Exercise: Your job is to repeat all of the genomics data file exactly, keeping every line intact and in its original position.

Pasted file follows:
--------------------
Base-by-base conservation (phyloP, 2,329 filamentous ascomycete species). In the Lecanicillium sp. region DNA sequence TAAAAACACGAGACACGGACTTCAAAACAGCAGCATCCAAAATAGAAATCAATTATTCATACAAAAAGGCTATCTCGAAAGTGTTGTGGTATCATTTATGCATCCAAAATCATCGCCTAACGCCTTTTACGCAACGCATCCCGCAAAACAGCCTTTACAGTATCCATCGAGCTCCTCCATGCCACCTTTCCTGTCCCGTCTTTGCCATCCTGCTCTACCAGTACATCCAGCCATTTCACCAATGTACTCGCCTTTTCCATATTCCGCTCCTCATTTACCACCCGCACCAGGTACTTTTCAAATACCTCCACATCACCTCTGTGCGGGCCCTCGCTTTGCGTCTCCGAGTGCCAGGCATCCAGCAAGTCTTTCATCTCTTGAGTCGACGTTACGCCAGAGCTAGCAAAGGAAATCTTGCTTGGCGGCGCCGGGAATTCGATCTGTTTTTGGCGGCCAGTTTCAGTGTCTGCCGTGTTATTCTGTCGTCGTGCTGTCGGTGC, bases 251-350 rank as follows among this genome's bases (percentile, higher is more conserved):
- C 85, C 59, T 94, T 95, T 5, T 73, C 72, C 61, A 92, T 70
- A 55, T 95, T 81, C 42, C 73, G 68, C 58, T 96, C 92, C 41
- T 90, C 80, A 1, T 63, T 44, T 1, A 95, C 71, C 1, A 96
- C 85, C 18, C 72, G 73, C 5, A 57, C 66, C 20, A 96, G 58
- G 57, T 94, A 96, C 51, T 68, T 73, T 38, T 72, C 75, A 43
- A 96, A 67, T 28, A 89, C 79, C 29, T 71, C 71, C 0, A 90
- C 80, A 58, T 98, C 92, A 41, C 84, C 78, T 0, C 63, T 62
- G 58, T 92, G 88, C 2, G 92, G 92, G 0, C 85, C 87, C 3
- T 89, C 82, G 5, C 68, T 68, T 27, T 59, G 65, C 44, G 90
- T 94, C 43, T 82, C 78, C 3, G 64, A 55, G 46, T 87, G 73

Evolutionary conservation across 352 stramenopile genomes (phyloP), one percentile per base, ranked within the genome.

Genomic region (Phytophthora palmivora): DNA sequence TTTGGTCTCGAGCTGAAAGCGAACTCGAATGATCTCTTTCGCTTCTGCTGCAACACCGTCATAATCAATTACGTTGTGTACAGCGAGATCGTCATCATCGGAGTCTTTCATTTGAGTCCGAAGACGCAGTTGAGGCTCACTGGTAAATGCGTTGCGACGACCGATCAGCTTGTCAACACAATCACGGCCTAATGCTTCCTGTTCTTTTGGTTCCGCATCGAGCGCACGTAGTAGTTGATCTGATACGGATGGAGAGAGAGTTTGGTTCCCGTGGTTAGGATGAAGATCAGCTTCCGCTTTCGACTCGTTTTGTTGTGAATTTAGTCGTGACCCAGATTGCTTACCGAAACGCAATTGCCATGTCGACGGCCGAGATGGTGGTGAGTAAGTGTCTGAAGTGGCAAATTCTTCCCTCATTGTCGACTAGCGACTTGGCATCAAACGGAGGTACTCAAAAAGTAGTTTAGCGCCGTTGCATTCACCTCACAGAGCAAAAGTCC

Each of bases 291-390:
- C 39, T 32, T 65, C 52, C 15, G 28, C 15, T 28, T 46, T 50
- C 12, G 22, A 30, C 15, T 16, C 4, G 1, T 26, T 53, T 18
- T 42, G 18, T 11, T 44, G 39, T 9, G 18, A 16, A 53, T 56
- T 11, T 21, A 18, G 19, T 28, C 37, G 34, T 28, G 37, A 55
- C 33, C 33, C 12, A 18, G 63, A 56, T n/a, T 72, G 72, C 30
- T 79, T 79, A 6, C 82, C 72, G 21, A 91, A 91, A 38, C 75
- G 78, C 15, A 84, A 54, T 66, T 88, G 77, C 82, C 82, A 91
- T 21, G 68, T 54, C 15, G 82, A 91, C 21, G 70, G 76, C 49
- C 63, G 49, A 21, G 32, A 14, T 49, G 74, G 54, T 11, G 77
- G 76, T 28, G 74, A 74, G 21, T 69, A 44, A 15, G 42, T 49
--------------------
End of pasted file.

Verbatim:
Base-by-base conservation (phyloP, 2,329 filamentous ascomycete species). In the Lecanicillium sp. region DNA sequence TAAAAACACGAGACACGGACTTCAAAACAGCAGCATCCAAAATAGAAATCAATTATTCATACAAAAAGGCTATCTCGAAAGTGTTGTGGTATCATTTATGCATCCAAAATCATCGCCTAACGCCTTTTACGCAACGCATCCCGCAAAACAGCCTTTACAGTATCCATCGAGCTCCTCCATGCCACCTTTCCTGTCCCGTCTTTGCCATCCTGCTCTACCAGTACATCCAGCCATTTCACCAATGTACTCGCCTTTTCCATATTCCGCTCCTCATTTACCACCCGCACCAGGTACTTTTCAAATACCTCCACATCACCTCTGTGCGGGCCCTCGCTTTGCGTCTCCGAGTGCCAGGCATCCAGCAAGTCTTTCATCTCTTGAGTCGACGTTACGCCAGAGCTAGCAAAGGAAATCTTGCTTGGCGGCGCCGGGAATTCGATCTGTTTTTGGCGGCCAGTTTCAGTGTCTGCCGTGTTATTCTGTCGTCGTGCTGTCGGTGC, bases 251-350 rank as follows among this genome's bases (percentile, higher is more conserved):
- C 85, C 59, T 94, T 95, T 5, T 73, C 72, C 61, A 92, T 70
- A 55, T 95, T 81, C 42, C 73, G 68, C 58, T 96, C 92, C 41
- T 90, C 80, A 1, T 63, T 44, T 1, A 95, C 71, C 1, A 96
- C 85, C 18, C 72, G 73, C 5, A 57, C 66, C 20, A 96, G 58
- G 57, T 94, A 96, C 51, T 68, T 73, T 38, T 72, C 75, A 43
- A 96, A 67, T 28, A 89, C 79, C 29, T 71, C 71, C 0, A 90
- C 80, A 58, T 98, C 92, A 41, C 84, C 78, T 0, C 63, T 62
- G 58, T 92, G 88, C 2, G 92, G 92, G 0, C 85, C 87, C 3
- T 89, C 82, G 5, C 68, T 68, T 27, T 59, G 65, C 44, G 90
- T 94, C 43, T 82, C 78, C 3, G 64, A 55, G 46, T 87, G 73

Evolutionary conservation across 352 stramenopile genomes (phyloP), one percentile per base, ranked within the genome.

Genomic region (Phytophthora palmivora): DNA sequence TTTGGTCTCGAGCTGAAAGCGAACTCGAATGATCTCTTTCGCTTCTGCTGCAACACCGTCATAATCAATTACGTTGTGTACAGCGAGATCGTCATCATCGGAGTCTTTCATTTGAGTCCGAAGACGCAGTTGAGGCTCACTGGTAAATGCGTTGCGACGACCGATCAGCTTGTCAACACAATCACGGCCTAATGCTTCCTGTTCTTTTGGTTCCGCATCGAGCGCACGTAGTAGTTGATCTGATACGGATGGAGAGAGAGTTTGGTTCCCGTGGTTAGGATGAAGATCAGCTTCCGCTTTCGACTCGTTTTGTTGTGAATTTAGTCGTGACCCAGATTGCTTACCGAAACGCAATTGCCATGTCGACGGCCGAGATGGTGGTGAGTAAGTGTCTGAAGTGGCAAATTCTTCCCTCATTGTCGACTAGCGACTTGGCATCAAACGGAGGTACTCAAAAAGTAGTTTAGCGCCGTTGCATTCACCTCACAGAGCAAAAGTCC

Each of bases 291-390:
- C 39, T 32, T 65, C 52, C 15, G 28, C 15, T 28, T 46, T 50
- C 12, G 22, A 30, C 15, T 16, C 4, G 1, T 26, T 53, T 18
- T 42, G 18, T 11, T 44, G 39, T 9, G 18, A 16, A 53, T 56
- T 11, T 21, A 18, G 19, T 28, C 37, G 34, T 28, G 37, A 55
- C 33, C 33, C 12, A 18, G 63, A 56, T n/a, T 72, G 72, C 30
- T 79, T 79, A 6, C 82, C 72, G 21, A 91, A 91, A 38, C 75
- G 78, C 15, A 84, A 54, T 66, T 88, G 77, C 82, C 82, A 91
- T 21, G 68, T 54, C 15, G 82, A 91, C 21, G 70, G 76, C 49
- C 63, G 49, A 21, G 32, A 14, T 49, G 74, G 54, T 11, G 77
- G 76, T 28, G 74, A 74, G 21, T 69, A 44, A 15, G 42, T 49